There’s no relief in sight to a projected physician shortage, according to a new report from the Association of American Medical Colleges (AAMC).
The latest projections continued to align with previous estimates by the group, showing a projected shortage of between 40,800 and 104,900 doctors by 2030, according to the report (PDF). For the third year in a row, the AAMC projected physician demand will continue to grow faster than the supply, leading to a projected total physician shortfall that will reach 34,600 to 88,000 doctors in 2025, and continued to increase significantly by 2030.
“The nation continues to face a significant physician shortage. As our patient population continues to grow and age, we must begin to train more doctors if we wish to meet the healthcare needs of all Americans,” AAMC President and CEO Darrell G. Kirch, M.D., said in an announcement.
Here are some additional key findings from the report:
- By 2030, the country will face a shortfall of between 7,300 and 43,100 primary care physicians. There will be an even greater shortfall of non-primary care specialties, projected at between 33,500 and 61,800 physicians. In particular, the supply of surgical specialists is expected to remain level, while demand increases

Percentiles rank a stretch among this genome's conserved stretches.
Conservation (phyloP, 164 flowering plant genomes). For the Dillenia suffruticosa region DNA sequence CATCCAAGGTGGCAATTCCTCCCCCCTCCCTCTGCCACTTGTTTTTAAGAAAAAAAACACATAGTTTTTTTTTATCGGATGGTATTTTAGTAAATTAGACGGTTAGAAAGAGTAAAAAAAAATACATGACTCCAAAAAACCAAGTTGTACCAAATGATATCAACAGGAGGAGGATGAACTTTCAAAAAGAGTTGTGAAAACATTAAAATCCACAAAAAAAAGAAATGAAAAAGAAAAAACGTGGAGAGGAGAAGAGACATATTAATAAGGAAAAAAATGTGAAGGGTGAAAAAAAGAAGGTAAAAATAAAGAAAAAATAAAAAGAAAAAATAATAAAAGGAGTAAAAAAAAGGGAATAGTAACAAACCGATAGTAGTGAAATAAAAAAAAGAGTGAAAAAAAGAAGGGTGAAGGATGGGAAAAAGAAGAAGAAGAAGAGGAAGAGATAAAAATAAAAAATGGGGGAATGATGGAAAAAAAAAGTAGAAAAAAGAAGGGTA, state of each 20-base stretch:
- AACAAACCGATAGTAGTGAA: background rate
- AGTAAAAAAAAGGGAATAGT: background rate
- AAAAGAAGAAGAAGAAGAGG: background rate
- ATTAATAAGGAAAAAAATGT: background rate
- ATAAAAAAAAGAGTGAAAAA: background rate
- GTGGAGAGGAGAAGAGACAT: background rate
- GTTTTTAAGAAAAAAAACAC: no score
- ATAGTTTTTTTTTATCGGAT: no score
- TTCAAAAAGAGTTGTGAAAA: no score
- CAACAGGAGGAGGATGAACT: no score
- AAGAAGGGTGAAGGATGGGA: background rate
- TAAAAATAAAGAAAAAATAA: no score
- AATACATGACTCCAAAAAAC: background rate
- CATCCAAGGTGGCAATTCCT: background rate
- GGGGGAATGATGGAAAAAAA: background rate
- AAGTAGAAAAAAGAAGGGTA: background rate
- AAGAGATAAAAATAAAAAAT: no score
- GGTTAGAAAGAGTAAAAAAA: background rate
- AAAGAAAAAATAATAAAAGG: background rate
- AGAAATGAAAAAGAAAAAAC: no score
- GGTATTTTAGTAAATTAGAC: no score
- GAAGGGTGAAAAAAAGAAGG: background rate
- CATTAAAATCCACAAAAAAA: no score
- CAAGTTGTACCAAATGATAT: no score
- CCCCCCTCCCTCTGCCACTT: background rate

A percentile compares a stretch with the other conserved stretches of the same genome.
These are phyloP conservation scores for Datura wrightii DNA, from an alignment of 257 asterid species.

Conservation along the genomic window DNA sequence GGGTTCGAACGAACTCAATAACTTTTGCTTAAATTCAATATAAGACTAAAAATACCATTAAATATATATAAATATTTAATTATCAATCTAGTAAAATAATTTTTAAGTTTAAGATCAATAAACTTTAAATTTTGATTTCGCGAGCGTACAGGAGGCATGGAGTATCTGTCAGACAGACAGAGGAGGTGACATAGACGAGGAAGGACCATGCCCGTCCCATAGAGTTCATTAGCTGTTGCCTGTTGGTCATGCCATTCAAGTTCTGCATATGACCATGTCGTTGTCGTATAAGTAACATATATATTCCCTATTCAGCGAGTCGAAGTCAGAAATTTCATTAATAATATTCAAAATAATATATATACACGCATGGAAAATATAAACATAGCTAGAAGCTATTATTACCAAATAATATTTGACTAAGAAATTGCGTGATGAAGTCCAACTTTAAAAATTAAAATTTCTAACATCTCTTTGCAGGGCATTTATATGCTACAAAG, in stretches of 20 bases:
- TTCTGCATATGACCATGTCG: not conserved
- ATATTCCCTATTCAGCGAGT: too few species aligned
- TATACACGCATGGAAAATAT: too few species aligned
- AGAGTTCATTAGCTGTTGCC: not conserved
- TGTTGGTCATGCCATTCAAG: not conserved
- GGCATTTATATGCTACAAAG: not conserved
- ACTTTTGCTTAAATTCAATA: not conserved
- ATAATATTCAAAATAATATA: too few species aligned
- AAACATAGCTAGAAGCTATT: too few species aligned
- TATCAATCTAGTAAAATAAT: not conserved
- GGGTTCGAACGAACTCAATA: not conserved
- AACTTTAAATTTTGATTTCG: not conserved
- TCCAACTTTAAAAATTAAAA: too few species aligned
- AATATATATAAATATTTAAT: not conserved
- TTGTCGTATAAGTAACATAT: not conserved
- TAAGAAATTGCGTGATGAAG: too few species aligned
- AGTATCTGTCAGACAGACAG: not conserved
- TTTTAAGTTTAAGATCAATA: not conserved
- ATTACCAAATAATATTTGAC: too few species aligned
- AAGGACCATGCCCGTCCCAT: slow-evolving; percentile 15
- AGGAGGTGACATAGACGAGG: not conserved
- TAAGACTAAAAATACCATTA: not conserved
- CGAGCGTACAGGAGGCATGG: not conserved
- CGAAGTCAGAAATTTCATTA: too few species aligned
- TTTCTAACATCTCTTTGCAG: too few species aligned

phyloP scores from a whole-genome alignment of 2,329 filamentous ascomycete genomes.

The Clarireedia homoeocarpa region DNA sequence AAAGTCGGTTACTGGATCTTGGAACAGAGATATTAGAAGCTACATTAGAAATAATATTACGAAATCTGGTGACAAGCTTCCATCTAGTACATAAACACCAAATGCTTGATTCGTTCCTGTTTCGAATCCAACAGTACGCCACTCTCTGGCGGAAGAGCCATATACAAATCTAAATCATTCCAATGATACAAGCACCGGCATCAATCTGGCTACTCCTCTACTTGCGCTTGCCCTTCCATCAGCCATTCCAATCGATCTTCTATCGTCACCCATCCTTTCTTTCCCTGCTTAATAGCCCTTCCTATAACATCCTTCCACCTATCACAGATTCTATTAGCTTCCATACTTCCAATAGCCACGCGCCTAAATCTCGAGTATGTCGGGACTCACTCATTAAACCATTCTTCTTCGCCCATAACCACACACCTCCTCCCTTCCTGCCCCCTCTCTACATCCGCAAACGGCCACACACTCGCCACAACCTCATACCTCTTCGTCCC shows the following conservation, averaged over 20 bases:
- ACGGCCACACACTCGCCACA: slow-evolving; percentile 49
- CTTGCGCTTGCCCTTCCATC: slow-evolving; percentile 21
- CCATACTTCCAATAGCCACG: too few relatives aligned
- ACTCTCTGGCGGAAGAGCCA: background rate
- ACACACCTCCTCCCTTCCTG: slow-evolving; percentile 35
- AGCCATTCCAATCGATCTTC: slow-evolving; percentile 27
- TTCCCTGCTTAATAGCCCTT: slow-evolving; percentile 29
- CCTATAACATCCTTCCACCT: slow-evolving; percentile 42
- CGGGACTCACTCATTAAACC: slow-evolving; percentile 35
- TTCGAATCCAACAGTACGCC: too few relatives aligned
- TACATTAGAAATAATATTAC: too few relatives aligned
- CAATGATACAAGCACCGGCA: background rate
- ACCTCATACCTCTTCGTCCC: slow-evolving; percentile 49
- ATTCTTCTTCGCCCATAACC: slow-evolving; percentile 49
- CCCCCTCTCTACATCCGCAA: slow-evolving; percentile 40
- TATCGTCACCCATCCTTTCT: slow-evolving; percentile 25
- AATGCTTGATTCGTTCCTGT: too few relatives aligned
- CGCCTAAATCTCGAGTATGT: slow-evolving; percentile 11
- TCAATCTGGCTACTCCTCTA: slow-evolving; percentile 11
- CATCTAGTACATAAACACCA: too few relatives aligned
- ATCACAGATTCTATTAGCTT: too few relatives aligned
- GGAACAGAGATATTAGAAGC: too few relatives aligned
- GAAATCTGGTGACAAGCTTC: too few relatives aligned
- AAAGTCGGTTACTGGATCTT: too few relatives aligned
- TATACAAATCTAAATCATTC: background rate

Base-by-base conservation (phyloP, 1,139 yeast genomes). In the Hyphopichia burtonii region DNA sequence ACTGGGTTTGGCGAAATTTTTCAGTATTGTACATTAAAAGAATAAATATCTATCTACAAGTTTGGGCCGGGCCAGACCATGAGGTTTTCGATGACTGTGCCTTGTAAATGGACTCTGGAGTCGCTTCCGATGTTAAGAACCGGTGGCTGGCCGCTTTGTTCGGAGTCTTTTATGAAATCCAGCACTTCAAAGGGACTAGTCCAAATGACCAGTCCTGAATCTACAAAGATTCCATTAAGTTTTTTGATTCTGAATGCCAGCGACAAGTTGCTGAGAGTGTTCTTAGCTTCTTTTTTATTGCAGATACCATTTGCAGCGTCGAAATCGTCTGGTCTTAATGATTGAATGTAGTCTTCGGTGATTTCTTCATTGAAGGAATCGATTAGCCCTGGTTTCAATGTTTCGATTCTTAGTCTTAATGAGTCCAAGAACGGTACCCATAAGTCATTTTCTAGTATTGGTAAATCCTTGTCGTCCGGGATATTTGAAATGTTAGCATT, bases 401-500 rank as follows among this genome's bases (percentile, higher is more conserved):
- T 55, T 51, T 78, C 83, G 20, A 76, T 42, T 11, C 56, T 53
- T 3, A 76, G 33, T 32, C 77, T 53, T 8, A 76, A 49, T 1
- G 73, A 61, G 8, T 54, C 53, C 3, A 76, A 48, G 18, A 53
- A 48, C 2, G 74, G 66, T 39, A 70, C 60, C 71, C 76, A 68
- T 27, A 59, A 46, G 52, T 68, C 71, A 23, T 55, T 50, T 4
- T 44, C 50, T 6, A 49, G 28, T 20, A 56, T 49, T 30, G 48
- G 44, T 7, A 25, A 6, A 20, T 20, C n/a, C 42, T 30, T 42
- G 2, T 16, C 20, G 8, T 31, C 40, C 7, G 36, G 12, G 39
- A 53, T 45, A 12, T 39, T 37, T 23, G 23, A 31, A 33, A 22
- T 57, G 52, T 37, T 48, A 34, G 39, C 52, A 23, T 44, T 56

- There are not enough doctors to meet the needs of a growing and aging population. It’s estimated that by 2030, the number of Americans aged 65 and older will increase by 55%. Older patients need two to three times as many services, mostly in specialty care, where shortages are particularly severe
- An increasing number of advanced practice registered nurses and physician assistants continue to enter the market, with numbers increasing at faster rates than physicians
The AAMC said a multi-pronged solution is needed including expanding medical school class sizes and increasing federal support for an additional 3,000 new residency positions per year over the next five years.
Numerous states are already feeling the impact of the physician shortage and have come up with strategies, including starting new branches of medical schools.